There were still more garden rooms to visit and I had my favourites.  The Ballroom was landscaped by Le Notre in 1680 and is decorated with millstones and shells brought back from the Indian Ocean and the Red Sea by the French Navy of that time.

The Mirror Fountain was commissioned by Louis XIV in 1702.  It currently performs to music at 10 minute intervals all day long- the only fountain to do so.

And the Mirror Fountain twirled all day long

Dancing to the music of Rameau and Lully

Climbing the steps back up to the Water Parterres, I could look down on the Orangerie in all its magnificence.  The clouds came and went but the beauty was endless.

The Orangerie, beautifully laid out

The Orangerie, beautifully laid out

And seen from above

Seen from above

And with moody skies

And with moody skies

850 hectares of parks and gardens means little to me, but I can tell you that it was huge, and absorbed all those people from my train with ease.  And many more!  The fountains play again from 15.30 to 17.00 and at 17.20 the grand finale of the Neptune Fountain.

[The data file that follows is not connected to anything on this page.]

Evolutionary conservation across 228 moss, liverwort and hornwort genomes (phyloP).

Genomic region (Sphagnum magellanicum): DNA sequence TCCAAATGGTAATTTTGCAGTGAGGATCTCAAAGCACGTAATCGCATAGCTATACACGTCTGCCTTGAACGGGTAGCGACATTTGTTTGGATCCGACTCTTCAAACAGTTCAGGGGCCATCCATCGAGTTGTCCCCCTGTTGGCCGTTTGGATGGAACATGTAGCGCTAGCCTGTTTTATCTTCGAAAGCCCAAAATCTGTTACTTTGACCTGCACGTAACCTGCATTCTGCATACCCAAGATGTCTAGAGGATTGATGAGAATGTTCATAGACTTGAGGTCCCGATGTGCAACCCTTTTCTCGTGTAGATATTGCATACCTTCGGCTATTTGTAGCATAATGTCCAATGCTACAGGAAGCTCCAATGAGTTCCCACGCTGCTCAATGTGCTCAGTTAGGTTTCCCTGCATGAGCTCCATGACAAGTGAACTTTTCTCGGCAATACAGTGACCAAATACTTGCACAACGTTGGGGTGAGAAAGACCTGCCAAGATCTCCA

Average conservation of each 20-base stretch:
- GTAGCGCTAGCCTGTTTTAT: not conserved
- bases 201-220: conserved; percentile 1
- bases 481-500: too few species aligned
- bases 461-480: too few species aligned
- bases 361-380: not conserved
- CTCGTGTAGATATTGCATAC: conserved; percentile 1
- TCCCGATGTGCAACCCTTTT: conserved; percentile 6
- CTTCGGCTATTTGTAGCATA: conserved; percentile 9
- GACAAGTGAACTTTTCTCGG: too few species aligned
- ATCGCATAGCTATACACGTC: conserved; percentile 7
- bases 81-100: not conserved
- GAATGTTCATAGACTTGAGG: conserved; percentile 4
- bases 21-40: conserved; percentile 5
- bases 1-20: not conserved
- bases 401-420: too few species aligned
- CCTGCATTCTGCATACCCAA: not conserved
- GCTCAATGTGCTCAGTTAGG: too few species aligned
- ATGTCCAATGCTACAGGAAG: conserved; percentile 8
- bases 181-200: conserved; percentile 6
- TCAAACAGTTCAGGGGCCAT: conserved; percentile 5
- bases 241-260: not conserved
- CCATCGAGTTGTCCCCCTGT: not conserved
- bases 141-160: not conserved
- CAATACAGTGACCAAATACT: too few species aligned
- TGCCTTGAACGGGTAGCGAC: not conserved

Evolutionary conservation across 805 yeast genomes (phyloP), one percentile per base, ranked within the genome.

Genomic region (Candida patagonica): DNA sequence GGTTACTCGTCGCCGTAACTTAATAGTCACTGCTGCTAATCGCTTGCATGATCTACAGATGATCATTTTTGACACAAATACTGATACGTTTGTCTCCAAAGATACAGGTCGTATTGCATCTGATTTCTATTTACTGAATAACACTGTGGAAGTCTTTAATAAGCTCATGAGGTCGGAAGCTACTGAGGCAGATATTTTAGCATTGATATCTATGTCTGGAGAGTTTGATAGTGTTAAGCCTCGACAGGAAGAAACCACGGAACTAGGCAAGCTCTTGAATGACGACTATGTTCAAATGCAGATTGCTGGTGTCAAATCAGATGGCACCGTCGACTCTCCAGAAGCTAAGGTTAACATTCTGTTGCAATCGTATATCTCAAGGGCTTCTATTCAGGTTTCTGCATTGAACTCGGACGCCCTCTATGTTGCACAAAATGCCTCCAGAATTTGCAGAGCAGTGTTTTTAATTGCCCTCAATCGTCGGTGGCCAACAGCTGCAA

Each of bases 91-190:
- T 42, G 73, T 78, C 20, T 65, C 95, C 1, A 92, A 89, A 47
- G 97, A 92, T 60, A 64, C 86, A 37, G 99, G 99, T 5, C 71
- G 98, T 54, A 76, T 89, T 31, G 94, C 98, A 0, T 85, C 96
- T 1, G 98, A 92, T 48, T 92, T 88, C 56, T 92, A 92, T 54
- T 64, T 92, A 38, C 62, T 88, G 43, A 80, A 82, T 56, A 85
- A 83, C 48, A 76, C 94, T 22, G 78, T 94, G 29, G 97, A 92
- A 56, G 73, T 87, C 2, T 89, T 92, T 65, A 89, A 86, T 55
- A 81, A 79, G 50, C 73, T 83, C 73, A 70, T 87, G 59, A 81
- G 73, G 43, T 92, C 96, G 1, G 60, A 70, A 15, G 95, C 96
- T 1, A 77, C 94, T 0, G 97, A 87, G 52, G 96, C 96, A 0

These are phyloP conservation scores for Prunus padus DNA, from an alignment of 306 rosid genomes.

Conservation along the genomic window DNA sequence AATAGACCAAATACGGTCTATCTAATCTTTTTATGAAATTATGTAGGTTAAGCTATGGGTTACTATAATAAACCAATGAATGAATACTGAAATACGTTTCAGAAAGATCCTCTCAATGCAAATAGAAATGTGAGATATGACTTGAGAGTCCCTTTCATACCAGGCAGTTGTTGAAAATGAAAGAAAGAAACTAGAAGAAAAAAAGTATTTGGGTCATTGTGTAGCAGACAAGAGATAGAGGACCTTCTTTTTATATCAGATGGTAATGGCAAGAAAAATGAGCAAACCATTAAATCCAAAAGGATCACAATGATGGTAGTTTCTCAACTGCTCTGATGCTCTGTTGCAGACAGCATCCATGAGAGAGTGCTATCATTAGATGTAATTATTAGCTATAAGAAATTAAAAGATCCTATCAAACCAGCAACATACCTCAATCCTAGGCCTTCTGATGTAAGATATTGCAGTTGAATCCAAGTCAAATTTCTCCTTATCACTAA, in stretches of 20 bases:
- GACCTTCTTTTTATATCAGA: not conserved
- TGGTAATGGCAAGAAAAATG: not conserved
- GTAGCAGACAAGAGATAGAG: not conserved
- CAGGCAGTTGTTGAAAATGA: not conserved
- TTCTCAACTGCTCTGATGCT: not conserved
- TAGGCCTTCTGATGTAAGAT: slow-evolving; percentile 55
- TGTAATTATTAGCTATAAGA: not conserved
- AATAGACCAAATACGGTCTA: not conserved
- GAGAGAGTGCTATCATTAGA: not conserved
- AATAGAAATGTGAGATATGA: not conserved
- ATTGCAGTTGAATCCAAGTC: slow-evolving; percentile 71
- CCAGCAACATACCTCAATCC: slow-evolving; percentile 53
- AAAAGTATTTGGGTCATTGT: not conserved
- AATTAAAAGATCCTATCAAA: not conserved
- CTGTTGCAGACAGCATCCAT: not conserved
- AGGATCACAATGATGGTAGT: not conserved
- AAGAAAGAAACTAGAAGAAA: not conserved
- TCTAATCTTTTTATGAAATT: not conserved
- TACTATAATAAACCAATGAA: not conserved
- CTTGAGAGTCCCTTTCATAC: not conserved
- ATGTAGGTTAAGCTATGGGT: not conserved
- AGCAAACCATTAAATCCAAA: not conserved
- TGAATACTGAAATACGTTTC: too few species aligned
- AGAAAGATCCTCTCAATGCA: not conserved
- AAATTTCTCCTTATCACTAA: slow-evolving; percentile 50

On Saturday evenings throughout the Summer there is a Fountains Night Show.  What a spectacle that must be!  The Versailles website is a wealth of information and I could recommend a visit to anyone.  Because of the scale of the place a little disruption from renovation is inevitable and on my visit the Latona Parterre and Water Theatre Grove were unavailable.

The incomparable chateau

The incomparable chateau

Are you wondering about the Chateau?  I had made a conscious decision to limit my visit to the grounds.  I did not want to share the Hall of Mirrors and in August there would have been little choice.  Another day, maybe!

Versailles is chalk and cheese with my lovely Giverny, but there’s room for both in this world.  Don’t you think?

Six word Saturday

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A red Eiffel Tower? How strange!

Look closely- you'll see it's made of chairs!

I have to admit, I was surprised!

If you look closely you can see it's made up of chairs

If you look closely, you can see it’s made up of stacked chairs.  So clever!

It was built to celebrate the Eiffel Tower’s 125th birthday and is made up of 324 garden chairs. Our 25 years seemed almost insignificant by comparison.

It's currently down on Paris Plage

The red tower is currently down on Paris Plage

While the 'real' tower sparkles distantly

While the ‘real’ tower sparkles in the distance

It can still look quite small, depending where you stand

It can still look quite small, depending on where you stand

But my favourite images are watery ones

But my favourite images are watery ones

The fountains playing bring out the child in me

The fountains playing bring out the child in me

And I want to play in all that water

And I want to play with all that water!